- ETFs – Look for an ETF (exchange-traded fund) that buys shares in multiple venture capital funds, thereby decreasing your risk and increasing the diversification of the investment. These usually have lower buy-ins as well. ETFs are usually considered very good entry points into the venture capital arena.
- Venture Capital Firm – Look to invest directly in a venture capital firm that specializes in connecting investors with privately held companies looking for an infusion of capital. The venture capital firm will hold shares in the company. As an investor, you hold shares in the venture capital firm, which reduces your risk, for the most part. Some venture capital firms also provide additional supportive services to improve the company’s performance. Keep in mind that buy-in amounts are usually higher if you go directly with a venture capital firm.
- Publically Traded Companies – If you invest in a publicly traded company that acquires shares in a private company through a direct investment, you automatically acquire shares in the private held company, which of course presents little to no risk to you. In fact, if you already hold stock in a publicly traded company, you may also own stock in a privately held company and you don’t even know it! That information is available through public company’s website and annual report.
- Employee Stock Purchase – Some privately held companies actually offer employee stock ownership plans to their employees. That is a great way to buy in to a privately held company. As an employee, you have a great vantage point of how well the company is doing. Privately held stock purchase plans have only one catch, they have a buyback clause that is guaranteed. In other words, you can only sell the shares back to the company, not to anyone else, which eliminates any bidding war that you could potentially create by selling the shares to interested buyers.
Investing in a private company, particularly one very early in its lifecycle should be a long-term proposition. Mars, for example, did not become the candy giant that it is today overnight or even in a couple of years. It took a long time. However, with that said, the success achieved over decades certainly would have made this an excellent investment when it was a start-up. It is now in the top ten private companies in the U.S., with over $30 billion in sales.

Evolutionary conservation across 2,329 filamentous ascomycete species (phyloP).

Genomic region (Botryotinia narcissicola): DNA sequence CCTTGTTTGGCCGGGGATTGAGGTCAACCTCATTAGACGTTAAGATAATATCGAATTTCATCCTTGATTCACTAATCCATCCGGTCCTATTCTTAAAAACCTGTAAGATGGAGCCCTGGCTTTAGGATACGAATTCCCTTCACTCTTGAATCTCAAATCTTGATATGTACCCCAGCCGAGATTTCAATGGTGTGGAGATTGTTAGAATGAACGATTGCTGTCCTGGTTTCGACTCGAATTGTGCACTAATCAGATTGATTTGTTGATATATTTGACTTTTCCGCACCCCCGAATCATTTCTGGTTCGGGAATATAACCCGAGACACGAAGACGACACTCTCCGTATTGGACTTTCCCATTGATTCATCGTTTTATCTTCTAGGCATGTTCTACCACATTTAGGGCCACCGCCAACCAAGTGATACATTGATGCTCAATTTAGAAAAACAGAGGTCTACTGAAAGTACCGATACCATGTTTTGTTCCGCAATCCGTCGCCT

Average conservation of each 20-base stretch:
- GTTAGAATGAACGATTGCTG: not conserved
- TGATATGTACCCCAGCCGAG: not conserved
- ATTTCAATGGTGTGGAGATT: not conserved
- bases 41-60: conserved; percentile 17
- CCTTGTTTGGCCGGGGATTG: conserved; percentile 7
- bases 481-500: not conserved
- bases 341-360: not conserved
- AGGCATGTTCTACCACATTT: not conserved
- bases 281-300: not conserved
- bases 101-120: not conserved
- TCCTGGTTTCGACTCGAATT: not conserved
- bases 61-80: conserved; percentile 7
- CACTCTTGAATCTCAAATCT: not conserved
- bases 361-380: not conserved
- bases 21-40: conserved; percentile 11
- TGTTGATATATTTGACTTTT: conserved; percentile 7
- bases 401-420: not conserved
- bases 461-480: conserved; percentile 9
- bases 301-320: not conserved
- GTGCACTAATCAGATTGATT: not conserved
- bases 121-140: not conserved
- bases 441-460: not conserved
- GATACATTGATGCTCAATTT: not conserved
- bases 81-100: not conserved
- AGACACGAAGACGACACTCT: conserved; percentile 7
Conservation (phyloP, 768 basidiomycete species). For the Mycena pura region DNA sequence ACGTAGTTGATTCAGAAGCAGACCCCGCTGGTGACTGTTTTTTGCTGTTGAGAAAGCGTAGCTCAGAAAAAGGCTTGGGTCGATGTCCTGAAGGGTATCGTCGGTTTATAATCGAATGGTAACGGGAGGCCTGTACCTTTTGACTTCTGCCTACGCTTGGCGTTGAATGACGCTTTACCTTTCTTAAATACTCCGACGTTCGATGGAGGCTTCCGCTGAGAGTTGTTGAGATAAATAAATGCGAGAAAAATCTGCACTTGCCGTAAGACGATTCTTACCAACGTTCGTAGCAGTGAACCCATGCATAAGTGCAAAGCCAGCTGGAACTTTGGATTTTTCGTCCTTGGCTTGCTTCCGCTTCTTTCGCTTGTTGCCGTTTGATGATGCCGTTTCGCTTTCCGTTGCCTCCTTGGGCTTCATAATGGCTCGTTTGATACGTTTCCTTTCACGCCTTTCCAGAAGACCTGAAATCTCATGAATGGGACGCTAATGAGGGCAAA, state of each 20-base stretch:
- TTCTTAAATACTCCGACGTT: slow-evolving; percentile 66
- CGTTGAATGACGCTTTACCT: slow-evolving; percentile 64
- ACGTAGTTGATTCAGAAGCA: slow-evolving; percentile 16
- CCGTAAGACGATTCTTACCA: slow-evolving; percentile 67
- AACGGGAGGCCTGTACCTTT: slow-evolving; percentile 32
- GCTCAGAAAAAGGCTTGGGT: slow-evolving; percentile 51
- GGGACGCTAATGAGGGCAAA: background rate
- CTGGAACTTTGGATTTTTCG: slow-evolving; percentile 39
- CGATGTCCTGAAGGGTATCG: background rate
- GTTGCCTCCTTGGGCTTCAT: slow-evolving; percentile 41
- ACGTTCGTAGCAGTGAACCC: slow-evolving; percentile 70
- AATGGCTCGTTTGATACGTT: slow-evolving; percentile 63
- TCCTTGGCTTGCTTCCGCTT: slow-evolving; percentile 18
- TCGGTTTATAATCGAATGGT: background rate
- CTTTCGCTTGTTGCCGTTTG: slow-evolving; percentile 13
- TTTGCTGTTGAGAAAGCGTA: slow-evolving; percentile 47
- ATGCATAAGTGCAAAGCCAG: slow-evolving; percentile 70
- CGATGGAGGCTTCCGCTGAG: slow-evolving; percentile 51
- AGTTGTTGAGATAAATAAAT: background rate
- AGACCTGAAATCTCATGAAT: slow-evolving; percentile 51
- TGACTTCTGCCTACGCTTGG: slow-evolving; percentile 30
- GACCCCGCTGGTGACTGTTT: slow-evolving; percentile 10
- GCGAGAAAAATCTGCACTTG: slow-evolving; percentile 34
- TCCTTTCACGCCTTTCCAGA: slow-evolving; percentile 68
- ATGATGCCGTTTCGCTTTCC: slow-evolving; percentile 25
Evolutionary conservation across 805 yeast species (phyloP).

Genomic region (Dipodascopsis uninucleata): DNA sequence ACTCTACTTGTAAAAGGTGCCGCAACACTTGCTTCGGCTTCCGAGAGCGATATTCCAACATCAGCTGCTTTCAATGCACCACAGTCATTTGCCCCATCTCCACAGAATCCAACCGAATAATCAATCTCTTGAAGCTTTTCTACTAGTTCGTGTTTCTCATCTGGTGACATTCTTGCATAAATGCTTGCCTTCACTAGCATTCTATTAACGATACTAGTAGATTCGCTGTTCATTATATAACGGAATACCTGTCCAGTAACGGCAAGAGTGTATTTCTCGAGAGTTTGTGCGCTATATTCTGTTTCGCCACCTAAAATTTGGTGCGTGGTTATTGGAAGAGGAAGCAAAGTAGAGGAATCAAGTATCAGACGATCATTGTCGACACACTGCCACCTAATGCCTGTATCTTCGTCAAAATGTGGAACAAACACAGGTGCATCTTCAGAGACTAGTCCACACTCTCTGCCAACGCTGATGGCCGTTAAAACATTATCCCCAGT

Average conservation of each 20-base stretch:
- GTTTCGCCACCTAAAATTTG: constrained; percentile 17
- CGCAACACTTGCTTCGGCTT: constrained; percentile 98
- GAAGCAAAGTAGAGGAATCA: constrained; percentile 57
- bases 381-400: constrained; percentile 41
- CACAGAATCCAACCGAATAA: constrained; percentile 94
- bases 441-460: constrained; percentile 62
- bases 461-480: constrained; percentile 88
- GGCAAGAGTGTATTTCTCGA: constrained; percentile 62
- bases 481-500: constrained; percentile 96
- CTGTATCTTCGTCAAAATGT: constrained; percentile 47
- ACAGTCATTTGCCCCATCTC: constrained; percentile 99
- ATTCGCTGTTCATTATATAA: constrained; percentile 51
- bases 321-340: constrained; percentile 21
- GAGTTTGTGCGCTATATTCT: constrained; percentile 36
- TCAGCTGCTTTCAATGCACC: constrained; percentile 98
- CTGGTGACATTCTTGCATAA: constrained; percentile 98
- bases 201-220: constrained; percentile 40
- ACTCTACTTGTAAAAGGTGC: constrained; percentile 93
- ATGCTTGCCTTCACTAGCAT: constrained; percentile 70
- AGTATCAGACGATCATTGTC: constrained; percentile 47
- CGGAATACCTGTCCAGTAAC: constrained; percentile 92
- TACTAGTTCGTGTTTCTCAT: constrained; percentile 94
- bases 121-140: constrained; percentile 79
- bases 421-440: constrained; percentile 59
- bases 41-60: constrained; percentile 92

In today’s corporate environment, many times these promising start-ups and early stage businesses catch the eye of larger companies. When these larger public companies opt to purchase these starter enterprises, it is often a boon to the owners and private shareholders of the company, but you can’t make a decision based on the possibility. If the starter company has a great product, it is an attractive investment to you and to any potential buyers.
No matter how you wind up with an investment in a private company, especially a very young one, all the same investing rules still apply. Diversify your overall portfolio. Track and monitor the value of your investment. Know when it’s time to cut your losses or reap your gains. Understand the risk/reward ratio. Most of all, realize that not every opportunity will be the next Mars candy company. Many ventures fail, miserably. But in order to get in with the next privately-held Mars success, these are your options on how you do it – unless, of course, you happen to be Warren Buffet!
What does it mean to you? For those investors who want to take on a bit more risk as a trade-off for a potentially larger reward, venture capital companies, funds and ETFs offer avenues to do so. Getting in on the ground floor of a company that eventually becomes a billion dollar company is the dream of every investor. Most start-ups began as private ventures so that’s the critical time to become an investor in their efforts. The hope is, of course, that you are rewarded for that additional risk. If you have the ability to put some money on the line in this riskier area of investing, and you have the stomach for it, who knows? You could one day hold shares in the next Mars candy company and even if you aren’t a millionaire, you may certainly feel like one.